86

In my django application, I'm trying to write a unit test that performs an action and then checks the messages in the response.

As far as I can tell, there is no nice way of doing this.

I'm using the CookieStorage storage method, and I'd like to do something similar to the following:

    response = self.client.post('/do-something/', follow=True)
    self.assertEquals(response.context['messages'][0], "fail.")

The problem is, all I get back is a

print response.context['messages']
<django.contrib.messages.storage.cookie.CookieStorage object at 0x3c55250>

How can I turn this into something useful, or am I doing it all wrong?

Thanks, Daniel

5
  • this works, but... seriously? response.context['messages']._get()[0][0].__dict__['message']
    – dvydra
    May 24 '10 at 14:16
  • 5
    You can try to encapsulate this not so beautiful code in beautiful function assert_has_message(response, msg_text) and use it everywhere you would like after that. If you'll find better way to access the messages, you'll just modify the function in one place.
    – nkrkv
    May 24 '10 at 18:59
  • @nailxx, yeah, that's basically what I've done, but it's making me feel unwell :)
    – dvydra
    May 24 '10 at 23:11
  • 3
    This also works: messages_list = CookieStorage(response)._decode(response.cookies['messages'].value) This gives you a list of django.contrib.messages.storage.base.Message objects.
    – dvydra
    May 25 '10 at 9:58
  • @dvydra if you're still around, you may want to change the accepted answer
    – OrangeDog
    May 4 '18 at 15:07
110

I found a really easy approach:

response = self.client.post('/foo/')
messages = list(response.context['messages'])
self.assertEqual(len(messages), 1)
self.assertEqual(str(messages[0]), 'my message')

If you need to check for messages on a response that has no context you can use the following:

from django.contrib.messages import get_messages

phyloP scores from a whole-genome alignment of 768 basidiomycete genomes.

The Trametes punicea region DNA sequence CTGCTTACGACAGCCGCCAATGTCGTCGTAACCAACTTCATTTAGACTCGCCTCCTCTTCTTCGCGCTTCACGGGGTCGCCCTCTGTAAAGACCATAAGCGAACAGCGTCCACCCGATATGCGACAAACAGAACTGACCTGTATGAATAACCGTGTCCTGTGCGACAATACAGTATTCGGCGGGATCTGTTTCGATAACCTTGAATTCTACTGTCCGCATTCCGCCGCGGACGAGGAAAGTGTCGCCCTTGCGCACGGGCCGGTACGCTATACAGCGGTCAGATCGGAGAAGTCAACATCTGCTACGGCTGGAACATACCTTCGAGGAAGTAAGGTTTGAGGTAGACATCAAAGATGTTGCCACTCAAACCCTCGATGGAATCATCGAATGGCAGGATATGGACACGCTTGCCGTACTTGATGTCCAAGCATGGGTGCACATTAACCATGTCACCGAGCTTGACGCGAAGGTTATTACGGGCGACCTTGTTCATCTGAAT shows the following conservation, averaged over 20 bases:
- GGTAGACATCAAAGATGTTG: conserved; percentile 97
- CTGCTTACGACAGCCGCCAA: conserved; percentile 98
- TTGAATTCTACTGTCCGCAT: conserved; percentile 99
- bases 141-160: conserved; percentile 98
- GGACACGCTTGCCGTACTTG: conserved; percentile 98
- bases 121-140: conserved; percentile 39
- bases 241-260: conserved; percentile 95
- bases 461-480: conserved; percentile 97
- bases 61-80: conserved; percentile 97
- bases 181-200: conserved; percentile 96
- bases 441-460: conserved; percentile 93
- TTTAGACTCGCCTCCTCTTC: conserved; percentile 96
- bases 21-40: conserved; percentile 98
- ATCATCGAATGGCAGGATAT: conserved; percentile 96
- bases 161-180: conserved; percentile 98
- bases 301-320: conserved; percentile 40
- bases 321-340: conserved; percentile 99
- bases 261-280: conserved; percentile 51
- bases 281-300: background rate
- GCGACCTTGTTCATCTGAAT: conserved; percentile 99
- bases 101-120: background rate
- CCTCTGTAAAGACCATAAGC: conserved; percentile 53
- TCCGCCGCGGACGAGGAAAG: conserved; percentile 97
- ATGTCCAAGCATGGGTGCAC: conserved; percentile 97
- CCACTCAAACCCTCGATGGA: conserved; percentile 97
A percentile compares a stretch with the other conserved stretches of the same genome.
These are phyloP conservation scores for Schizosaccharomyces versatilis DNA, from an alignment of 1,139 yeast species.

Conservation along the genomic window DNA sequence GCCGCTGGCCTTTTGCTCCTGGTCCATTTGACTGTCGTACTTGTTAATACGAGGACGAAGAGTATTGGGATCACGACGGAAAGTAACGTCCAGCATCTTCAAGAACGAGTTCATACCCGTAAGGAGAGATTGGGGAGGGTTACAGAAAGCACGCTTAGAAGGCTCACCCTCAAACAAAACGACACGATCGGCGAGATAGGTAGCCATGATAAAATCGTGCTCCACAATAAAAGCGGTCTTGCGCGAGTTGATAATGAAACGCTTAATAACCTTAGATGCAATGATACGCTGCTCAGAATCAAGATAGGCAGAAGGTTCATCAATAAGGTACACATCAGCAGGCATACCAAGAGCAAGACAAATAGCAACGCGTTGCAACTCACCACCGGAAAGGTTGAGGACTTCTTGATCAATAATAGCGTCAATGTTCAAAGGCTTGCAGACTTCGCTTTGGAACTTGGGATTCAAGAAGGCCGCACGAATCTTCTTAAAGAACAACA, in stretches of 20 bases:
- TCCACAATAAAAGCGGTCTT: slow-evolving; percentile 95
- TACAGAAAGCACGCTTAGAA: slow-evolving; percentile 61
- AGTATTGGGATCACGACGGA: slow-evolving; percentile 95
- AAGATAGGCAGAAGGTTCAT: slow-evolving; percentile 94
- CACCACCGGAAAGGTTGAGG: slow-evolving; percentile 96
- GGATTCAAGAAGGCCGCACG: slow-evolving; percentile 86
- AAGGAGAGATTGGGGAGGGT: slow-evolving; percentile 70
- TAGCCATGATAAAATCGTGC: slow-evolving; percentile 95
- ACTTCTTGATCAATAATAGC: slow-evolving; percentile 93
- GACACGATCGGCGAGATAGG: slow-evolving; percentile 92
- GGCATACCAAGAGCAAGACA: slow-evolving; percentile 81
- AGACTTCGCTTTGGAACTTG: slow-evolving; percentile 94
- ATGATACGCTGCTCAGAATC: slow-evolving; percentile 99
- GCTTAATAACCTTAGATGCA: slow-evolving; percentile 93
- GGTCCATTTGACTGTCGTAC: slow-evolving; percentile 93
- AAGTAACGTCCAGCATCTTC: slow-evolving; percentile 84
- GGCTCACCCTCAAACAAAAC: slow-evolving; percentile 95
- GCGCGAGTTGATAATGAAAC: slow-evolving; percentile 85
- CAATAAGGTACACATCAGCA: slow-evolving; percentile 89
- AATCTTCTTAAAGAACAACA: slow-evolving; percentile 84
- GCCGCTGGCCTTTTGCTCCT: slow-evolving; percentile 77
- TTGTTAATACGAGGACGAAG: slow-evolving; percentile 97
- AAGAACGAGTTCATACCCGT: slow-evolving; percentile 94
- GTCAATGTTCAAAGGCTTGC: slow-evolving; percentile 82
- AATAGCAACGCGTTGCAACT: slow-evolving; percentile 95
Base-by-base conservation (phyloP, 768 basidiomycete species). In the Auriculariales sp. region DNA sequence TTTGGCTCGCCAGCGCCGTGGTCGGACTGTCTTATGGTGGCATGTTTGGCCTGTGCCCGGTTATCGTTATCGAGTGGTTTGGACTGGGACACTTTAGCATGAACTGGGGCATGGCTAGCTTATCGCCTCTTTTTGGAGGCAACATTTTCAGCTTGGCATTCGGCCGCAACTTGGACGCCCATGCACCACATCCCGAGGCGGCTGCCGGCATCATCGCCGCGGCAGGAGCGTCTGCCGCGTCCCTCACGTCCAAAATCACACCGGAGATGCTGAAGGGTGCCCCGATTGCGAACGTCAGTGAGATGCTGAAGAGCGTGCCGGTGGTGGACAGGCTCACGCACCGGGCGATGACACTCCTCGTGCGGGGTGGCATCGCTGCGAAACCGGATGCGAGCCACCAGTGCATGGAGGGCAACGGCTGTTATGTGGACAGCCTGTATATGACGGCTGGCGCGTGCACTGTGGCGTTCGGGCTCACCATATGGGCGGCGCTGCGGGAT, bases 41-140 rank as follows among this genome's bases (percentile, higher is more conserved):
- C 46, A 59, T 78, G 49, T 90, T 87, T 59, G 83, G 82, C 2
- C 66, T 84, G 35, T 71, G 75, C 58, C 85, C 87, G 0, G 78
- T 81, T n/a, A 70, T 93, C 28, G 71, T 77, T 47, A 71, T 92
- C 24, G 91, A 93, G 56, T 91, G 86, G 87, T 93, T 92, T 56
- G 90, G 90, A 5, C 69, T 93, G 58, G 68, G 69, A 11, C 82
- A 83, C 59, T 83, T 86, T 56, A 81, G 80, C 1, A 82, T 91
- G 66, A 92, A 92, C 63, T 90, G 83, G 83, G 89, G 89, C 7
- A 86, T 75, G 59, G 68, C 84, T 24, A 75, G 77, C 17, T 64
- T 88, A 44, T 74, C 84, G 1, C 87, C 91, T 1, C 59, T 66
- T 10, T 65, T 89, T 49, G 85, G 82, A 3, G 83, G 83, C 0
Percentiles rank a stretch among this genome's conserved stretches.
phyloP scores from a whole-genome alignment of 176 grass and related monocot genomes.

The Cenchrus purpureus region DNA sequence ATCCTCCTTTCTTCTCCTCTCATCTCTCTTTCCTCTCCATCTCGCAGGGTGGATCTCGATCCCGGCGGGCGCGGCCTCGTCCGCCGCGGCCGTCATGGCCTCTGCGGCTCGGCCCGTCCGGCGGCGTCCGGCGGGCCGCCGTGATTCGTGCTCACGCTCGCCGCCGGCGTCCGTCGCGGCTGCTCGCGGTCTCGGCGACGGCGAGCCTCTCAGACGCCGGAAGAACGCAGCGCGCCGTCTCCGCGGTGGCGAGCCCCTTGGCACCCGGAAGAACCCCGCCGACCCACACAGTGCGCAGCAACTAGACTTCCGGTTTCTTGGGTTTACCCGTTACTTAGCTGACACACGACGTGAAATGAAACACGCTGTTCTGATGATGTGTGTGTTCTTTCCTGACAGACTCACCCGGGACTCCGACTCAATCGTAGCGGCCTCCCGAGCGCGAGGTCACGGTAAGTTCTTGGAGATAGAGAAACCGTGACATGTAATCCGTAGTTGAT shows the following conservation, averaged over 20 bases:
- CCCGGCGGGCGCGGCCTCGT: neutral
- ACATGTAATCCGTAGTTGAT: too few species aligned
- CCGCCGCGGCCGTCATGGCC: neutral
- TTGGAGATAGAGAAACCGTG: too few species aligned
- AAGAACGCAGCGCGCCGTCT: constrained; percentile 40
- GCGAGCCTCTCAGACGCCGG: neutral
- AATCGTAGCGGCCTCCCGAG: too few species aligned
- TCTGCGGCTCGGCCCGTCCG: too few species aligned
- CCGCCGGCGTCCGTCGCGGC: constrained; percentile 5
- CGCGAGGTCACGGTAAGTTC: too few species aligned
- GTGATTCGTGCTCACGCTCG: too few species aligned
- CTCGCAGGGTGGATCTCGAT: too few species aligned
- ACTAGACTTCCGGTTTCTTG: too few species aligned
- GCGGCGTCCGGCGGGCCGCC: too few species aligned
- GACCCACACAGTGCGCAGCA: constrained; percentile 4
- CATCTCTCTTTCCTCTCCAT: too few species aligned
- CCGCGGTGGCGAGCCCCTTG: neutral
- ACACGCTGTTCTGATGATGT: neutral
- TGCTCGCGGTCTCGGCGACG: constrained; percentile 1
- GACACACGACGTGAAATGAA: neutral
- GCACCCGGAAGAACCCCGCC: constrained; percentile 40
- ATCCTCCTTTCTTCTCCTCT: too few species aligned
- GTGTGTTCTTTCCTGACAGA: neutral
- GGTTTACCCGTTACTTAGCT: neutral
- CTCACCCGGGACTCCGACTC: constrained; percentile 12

messages = list(get_messages(response.wsgi_request))
self.assertEqual(len(messages), 1)
self.assertEqual(str(messages[0]), 'my message')

The fallback storage doesn't support indexing, however it is an iterable.

8
  • 2
    I also found that self.assertEqual(m[0].message, 'my message') works Aug 22 '14 at 14:12
  • 6
    if you need to check for messages on a response that has no context (such as a redirect), you can use list(r.wsgi_request._messages) Jan 19 '17 at 11:10
  • 6
    It looks like [0] does not work on the new versions : *** TypeError: 'FallbackStorage' object does not support indexing. However, it is an Iterable and you can use any for m in messages construct. Mar 19 '17 at 11:06
  • 2
    @Jonathan by using dir() in inside an interactive debugger (import ipdb; ipdb.set_trace()) inside a test case. Jul 25 '17 at 17:23
  • 1
24

From django documentation:

Outside of templates, you can use get_messages()

So, you could write something like:

from django.contrib.messages import get_messages

[...]

messages = [m.message for m in get_messages(response.wsgi_request)]
self.assertIn('My message', messages)

0
17

This works for me (displays all messages):

print [m.message for m in list(response.context['messages'])]

Also here are a couple of utility methods I have in a test class inherited from Django's TestCase. If you'd prefer to have them as functions, remove the self arguments and replace self.fail()'s with a raise.

def assert_message_count(self, response, expect_num):
    """
    Asserts that exactly the given number of messages have been sent.
    """

    actual_num = len(response.context['messages'])
    if actual_num != expect_num:
        self.fail('Message count was %d, expected %d' %
            (actual_num, expect_num))

def assert_message_contains(self, response, text, level=None):
    """
    Asserts that there is exactly one message containing the given text.
    """

    messages = response.context['messages']

    matches = [m for m in messages if text in m.message]

    if len(matches) == 1:
        msg = matches[0]
        if level is not None and msg.level != level:
            self.fail('There was one matching message but with different'
                'level: %s != %s' % (msg.level, level))

        return

    elif len(matches) == 0: